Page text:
Becoming a Leader Through Learning About Mangroves
Coastal wetland conservation
Indah Purwanti, a female aquaculture farmer from Purworejo Village in Demak District, never thought that learning about environmentally friendly aquaculture and mangrove conservation from the Building with Nature programme would also raise her self-confidence and leadership capacity, but it did. Armed with this confidence, Indah was ready to become a member of the Village Consultative Body (Badan Permusyawaratan Desa), the main task of which is to determine the direction of village development. She believes that as a member of this institution she will be able to play a stronger role in conserving the mangrove and coastal environment of her village.
“After joining the Building with Nature Indonesia programme, I feel more confident when speaking in public. In the beginning, as the group leader I had to lead routine group meetings held every month. Later I was also better known outside the group. According to some residents, I am considered as having leadership skills.”
– Indah Purwanti
Indah and several female farmers from Purworejo Village joined the group that participated in the Bio-rights mechanism used by the Building with Nature programme. Together they formed the only women’s group, Kartini Bahari. Indah’s initial motivation to join was to learn about mangrove rehabilitation and environmentally friendly aquaculture practices. In addition, she hoped her involvement would increase her self-confidence, especially when it came to speaking in public. Indah wanted to have the courage to speak and argue like the mostly male community leaders in her village.
The coastal field school activities provided the opportunity for farmers to gain knowledge about boosting aquaculture practices while protecting mangroves and enhancing climate resilience. This is very useful knowledge for women like Indah, because it can be directly applied in the aquaculture ponds which until now have mainly been managed by men. Indah and members of her group also learned various techniques for processing aquaculture products and fish catches that have high economic value. These processed products, including fish, shrimp, milkfish, and squid, are now being marketed through the Lazada online platform.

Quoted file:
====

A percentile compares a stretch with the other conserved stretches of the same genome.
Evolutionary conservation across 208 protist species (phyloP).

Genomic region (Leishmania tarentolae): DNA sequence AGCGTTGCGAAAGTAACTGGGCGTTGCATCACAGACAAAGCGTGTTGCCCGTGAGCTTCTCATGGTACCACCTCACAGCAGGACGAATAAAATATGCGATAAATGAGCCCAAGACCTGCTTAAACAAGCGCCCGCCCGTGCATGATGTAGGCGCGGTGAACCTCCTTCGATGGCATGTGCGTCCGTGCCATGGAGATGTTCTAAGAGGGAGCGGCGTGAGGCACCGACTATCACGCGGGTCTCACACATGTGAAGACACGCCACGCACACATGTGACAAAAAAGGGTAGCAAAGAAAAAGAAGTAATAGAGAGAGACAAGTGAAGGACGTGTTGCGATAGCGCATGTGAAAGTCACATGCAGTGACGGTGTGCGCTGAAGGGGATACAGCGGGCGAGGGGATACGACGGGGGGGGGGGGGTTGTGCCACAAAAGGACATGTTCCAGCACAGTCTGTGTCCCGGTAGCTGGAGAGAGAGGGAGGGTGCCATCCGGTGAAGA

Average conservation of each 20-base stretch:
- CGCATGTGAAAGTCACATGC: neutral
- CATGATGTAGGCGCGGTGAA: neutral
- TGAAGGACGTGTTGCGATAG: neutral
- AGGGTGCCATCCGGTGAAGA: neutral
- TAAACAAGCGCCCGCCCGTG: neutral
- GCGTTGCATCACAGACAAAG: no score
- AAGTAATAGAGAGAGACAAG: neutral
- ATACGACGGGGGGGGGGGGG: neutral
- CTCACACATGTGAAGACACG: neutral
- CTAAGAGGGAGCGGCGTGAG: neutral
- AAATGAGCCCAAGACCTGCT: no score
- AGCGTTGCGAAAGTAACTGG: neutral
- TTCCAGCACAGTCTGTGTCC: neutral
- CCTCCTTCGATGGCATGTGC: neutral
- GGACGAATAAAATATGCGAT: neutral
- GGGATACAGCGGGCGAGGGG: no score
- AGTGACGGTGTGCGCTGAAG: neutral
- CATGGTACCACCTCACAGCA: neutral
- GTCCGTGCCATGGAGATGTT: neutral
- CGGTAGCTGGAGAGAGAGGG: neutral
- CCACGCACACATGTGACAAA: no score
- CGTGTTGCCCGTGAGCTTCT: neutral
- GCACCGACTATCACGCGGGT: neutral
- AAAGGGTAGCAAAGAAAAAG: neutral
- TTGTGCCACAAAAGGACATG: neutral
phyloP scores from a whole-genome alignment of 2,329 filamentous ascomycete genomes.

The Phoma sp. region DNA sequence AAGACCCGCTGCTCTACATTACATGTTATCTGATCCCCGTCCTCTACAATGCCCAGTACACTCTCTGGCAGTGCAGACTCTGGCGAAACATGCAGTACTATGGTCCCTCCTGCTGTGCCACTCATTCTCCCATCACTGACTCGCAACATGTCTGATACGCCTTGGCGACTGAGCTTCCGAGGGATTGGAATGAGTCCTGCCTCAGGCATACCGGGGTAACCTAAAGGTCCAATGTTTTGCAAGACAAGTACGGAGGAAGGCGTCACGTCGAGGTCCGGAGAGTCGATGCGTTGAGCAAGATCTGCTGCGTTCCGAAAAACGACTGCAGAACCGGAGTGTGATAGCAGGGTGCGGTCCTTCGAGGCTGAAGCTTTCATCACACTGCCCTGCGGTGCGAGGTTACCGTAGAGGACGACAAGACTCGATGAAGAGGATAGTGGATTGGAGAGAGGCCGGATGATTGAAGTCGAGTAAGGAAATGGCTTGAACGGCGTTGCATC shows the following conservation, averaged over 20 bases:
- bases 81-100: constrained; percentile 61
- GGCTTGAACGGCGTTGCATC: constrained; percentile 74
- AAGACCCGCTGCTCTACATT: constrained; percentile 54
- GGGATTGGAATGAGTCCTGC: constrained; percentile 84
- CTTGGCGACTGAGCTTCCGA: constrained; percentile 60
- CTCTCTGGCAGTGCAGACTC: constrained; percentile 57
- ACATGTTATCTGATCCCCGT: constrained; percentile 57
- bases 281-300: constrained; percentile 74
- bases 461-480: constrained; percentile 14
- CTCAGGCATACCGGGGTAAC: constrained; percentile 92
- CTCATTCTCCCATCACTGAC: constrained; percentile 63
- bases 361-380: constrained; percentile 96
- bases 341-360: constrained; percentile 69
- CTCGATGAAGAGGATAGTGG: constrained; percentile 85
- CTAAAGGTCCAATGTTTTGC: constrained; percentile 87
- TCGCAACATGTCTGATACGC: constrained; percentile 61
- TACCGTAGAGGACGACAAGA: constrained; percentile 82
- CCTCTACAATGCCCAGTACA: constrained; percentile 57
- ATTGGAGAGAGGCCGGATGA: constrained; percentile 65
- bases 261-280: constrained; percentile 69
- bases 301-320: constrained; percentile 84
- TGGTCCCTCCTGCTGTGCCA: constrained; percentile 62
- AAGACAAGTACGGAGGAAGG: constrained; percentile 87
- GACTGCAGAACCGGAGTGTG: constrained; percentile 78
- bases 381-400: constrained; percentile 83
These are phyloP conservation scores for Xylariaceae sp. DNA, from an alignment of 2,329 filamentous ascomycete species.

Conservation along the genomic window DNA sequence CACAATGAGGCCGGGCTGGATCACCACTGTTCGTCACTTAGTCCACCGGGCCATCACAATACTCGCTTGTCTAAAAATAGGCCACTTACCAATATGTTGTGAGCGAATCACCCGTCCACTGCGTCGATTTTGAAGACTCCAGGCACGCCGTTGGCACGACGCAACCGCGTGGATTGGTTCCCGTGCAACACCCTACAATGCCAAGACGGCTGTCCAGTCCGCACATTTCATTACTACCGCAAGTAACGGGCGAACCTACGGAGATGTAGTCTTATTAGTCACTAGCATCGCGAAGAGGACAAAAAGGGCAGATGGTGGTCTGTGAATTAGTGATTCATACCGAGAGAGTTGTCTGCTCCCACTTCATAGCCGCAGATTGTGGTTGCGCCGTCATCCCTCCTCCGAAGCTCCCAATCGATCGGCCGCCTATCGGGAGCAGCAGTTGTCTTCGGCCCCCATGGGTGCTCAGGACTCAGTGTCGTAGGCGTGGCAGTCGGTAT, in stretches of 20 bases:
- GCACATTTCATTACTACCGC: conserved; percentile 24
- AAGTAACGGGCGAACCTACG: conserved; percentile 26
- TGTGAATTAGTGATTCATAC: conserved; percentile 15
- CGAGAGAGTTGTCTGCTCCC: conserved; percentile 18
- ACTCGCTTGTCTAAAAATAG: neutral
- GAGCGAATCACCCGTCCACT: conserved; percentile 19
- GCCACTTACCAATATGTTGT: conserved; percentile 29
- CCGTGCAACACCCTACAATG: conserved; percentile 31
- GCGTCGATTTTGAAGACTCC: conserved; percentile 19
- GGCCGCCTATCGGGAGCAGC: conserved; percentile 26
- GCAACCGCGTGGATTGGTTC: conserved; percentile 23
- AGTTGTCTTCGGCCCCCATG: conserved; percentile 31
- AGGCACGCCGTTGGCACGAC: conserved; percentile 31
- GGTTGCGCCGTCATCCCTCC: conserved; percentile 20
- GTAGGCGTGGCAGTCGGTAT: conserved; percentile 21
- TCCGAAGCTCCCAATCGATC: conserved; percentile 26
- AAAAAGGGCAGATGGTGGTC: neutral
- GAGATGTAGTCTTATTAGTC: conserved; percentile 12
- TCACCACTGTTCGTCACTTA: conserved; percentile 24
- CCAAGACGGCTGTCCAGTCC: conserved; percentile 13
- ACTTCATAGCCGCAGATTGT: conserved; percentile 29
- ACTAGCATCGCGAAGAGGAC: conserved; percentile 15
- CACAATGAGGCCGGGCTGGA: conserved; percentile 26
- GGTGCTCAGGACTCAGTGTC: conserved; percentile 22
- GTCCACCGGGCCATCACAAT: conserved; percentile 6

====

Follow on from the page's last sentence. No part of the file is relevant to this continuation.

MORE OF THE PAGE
Equally important, the coastal field schools also provided opportunities for farmers to stay in touch and learn from each other, especially from more experienced farmers.
What impressed Indah most after joining the program was how she changed from being insecure to being confident and daring to speak in public. This began when she was elected as head of the Kartini Bahari group, which required her to lead the group’s monthly meetings. She was also required to speak on behalf of the group in various larger discussion forums. Other farmers saw Indah’s leadership potential and conveyed this to her. No wonder she was elected as a member of the Village Consultative Body in November 2021.
The trust shown by residents in choosing her as a member of the consultative body is exciting for Indah and makes her optimistic that she can take on a more important role in advancing the development and conservation of the village’s mangroves and coastal area. The Village Consultative Body also seeks to develop a wide network to support village development. For example, recently a collaboration was agreed with the Rumah Ilham organisation in order to improve village waste management.
Building with Nature
From 2015 to 2021, a landscape-scale implementation of the Building with Nature approach was implemented in Demak district, Indonesia. We restored coastal and riverine mangroves to halt coastal erosion and boosted the local economy by introducing mangrove-friendly aquaculture practices. Besides engineering interventions, we engaged deeply with stakeholders to address the root causes of coastal breakdown and deliver multiple benefits to coastal communities.
Through the Bio-rights mechanism, we gave communities financial and technical support to change aquaculture methods or invest in alternative livelihoods in return for their active engagement in conservation and restoration and engaged them in village development planning.